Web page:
Page

Spread


SEQUENCE Introduction to Visual Communication SAIC, Spring 2010 Wednesdays 9am–4pm Sharp Bldg., Rm. 1214 Esther Chak Part-time Faculty, Instructor echak@saic.edu Yao Xin Teaching Assistant xyao@saic.edu Viscom Department SAIC, Sharp Building 37 S. Wabash, 11th fl.

Storyboards Concept Articulate your concept clearly. Your concept should be clear enough that you can write it in a single sentence or two. Thumbnails Create a full set of reduced-size sketches for your book. Make sure every page is sketched, including the covers. Come up with 2-3 variations on the narrative concept. Sample Spreads Create 3-4 full-size sample spreads of your book. Consider the juxtaposition of the pages, the crops of the images, the margins of the pages, the size of the book gutter.

Content Print-Quality Images Based on your thumbnail sketches collect, photograph, make, or scan images to use in the final book. If the images are not high quality they will look bad! If you are scanning images or shooting digital photography, make sure that your final images are sized at 300dpi at 100%. In Photoshop’s top menu go to: Image > Image Size to change the resolution and dimensions of an image.

Prototypes Simple Prototypes To test out your initial ideas for sequences and structures make mock-ups of your book using simple white paper with pencil sketches. 3-dimensional models are helpful for figuring out how to treat the back side of the accordion structure and the book covers. Near-Final Prototypes Now test the size of your book and the qualities of the materials you have chosen. Create a full scale prototype of your book. All the pages should be populated with final content at full size. Test the binding method, adhesives, and all materials. Figure out how you will print the pages (either one at a time, or as a longer sequence).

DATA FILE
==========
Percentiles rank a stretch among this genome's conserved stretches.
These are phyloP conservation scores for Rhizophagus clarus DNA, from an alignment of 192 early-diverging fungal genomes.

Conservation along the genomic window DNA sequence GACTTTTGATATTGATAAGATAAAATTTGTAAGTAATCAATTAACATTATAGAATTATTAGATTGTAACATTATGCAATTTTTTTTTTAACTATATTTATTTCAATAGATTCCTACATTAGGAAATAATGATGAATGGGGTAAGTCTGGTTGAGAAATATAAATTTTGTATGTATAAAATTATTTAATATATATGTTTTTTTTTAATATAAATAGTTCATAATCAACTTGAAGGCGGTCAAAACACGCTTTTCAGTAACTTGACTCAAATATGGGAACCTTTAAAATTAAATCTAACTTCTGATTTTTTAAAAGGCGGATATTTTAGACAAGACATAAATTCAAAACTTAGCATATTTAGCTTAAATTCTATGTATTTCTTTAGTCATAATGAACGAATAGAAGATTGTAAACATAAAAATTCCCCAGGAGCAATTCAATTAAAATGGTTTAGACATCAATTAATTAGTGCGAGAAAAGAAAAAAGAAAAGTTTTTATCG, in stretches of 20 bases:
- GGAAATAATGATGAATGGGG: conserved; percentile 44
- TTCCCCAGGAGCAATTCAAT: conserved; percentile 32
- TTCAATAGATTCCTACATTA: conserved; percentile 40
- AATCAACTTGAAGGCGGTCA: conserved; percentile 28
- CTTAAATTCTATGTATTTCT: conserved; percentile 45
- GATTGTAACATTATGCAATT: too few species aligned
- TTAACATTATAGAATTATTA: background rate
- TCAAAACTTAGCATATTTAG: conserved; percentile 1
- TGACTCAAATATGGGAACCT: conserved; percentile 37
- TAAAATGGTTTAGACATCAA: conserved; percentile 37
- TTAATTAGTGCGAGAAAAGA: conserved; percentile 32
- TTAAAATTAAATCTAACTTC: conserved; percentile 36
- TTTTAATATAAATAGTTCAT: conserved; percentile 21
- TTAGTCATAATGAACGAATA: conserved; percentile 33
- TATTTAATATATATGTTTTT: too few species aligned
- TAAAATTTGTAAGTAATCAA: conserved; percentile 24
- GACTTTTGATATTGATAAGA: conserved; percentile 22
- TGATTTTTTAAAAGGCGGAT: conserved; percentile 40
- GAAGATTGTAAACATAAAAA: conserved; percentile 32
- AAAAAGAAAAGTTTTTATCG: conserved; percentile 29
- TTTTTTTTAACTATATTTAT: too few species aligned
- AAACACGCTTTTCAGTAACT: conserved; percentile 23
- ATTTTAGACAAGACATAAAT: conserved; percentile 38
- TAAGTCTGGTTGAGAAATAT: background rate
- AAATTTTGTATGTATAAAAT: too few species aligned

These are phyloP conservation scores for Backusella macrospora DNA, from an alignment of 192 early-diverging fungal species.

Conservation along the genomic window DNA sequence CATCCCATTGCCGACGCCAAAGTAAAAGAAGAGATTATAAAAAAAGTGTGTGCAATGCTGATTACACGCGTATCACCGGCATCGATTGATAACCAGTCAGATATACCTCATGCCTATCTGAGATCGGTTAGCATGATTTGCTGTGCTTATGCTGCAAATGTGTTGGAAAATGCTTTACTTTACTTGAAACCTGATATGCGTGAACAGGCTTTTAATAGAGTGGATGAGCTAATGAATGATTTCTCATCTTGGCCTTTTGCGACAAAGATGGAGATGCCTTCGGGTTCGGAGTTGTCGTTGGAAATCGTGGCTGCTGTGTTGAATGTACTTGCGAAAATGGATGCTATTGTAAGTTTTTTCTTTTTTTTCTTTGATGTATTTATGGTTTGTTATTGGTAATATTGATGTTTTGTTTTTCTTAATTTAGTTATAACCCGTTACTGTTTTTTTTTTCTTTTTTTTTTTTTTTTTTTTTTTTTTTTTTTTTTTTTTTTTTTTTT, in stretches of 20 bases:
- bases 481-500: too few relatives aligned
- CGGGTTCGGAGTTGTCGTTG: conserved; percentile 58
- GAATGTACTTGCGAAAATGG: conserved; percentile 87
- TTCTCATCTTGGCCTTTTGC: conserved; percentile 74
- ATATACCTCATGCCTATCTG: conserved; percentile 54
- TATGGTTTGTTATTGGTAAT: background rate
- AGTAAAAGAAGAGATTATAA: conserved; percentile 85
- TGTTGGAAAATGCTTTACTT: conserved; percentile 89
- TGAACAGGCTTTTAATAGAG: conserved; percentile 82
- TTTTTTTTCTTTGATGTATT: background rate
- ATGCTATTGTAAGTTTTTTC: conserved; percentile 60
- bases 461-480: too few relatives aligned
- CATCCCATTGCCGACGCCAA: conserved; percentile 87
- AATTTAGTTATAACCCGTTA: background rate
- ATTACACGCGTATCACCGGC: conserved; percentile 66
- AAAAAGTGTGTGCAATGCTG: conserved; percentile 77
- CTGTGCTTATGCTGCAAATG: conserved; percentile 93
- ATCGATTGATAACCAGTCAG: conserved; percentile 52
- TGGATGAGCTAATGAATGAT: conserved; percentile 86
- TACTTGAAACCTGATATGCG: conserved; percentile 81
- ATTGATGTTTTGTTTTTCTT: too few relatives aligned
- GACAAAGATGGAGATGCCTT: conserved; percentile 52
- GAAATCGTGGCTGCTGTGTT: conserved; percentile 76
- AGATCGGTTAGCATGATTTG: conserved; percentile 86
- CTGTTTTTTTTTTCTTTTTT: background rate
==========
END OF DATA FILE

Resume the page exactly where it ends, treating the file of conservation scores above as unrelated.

W structure

Z structure


SEQUENCE Introduction to Visual Communication SAIC, Spring 2010 Wednesdays 9am–4pm Sharp Bldg., Rm. 1214

Project 2: Book as Narrative Sequence and Object Your final project is to design a linear visual sequence and to present it in the form of an accordion book. Your narrative must transition between 2 key images: an abstracted drawing of your object from A5, and a high quality photograph of your object. All the pages in-between are up to you. You may focus on just the formal elements of the images or you may bring in some cultural elements of your own.

Esther Chak Part-time Faculty, Instructor echak@saic.edu

Requirements:

Yao Xin Teaching Assistant xyao@saic.edu

• consider composition at 4 levels: page, spread, unfolded linear sequence, object

Viscom Department SAIC, Sharp Building 37 S. Wabash, 11th fl.

• transition between 2 key images • thoughtful compositions and pacing • page count for the book is a minimum of 10 pages plus a front and back cover • trim size of the book is a minimum of 4x4-inches Choose ONE of the following structures: • Conventional book (“W” structure; the front and back side must be treated) • Flip narrative (2 narratives; front and back covers are each beginnings; “Z” structure) • Continuous narrative (front and back cover continue the narrative; either “Z” or “W” structure) • Gate fold (two books side by side, open in the middle; essentially 2 “W’s”) • Series of smaller accordion pamphlets (perhaps bound by a belly band or case; “W”) Producing the book: • Where will you print? How long will it take? Plan ahead! • What materials will you use? How much will they cost? Buy extras in case of mistakes. • Gather supplies (adhesives, tools, etc.) • Where will you source imagery? Are your images high resolution? (300 dpi at trim size) • What kind of cover will your book have? If hard cover, it will require additional planning. Keep in mind that key components of compelling sequences include: similarity/variety, variations on a theme, a strong foundation of project values and visual elements, a beginning, a middle, and an end.

Make two good copies of your book Since this is a design course, your work must be reproducible. I will evaluate both copies of the book. Remember to include a slip of paper tucked into your book that contains the following information: Your name Your book title (if any) Any other details about your book (if any) SAIC Introduction to Visual Communication Design Spring 2010 Esther Chak, instructor TA’s name, teaching assistant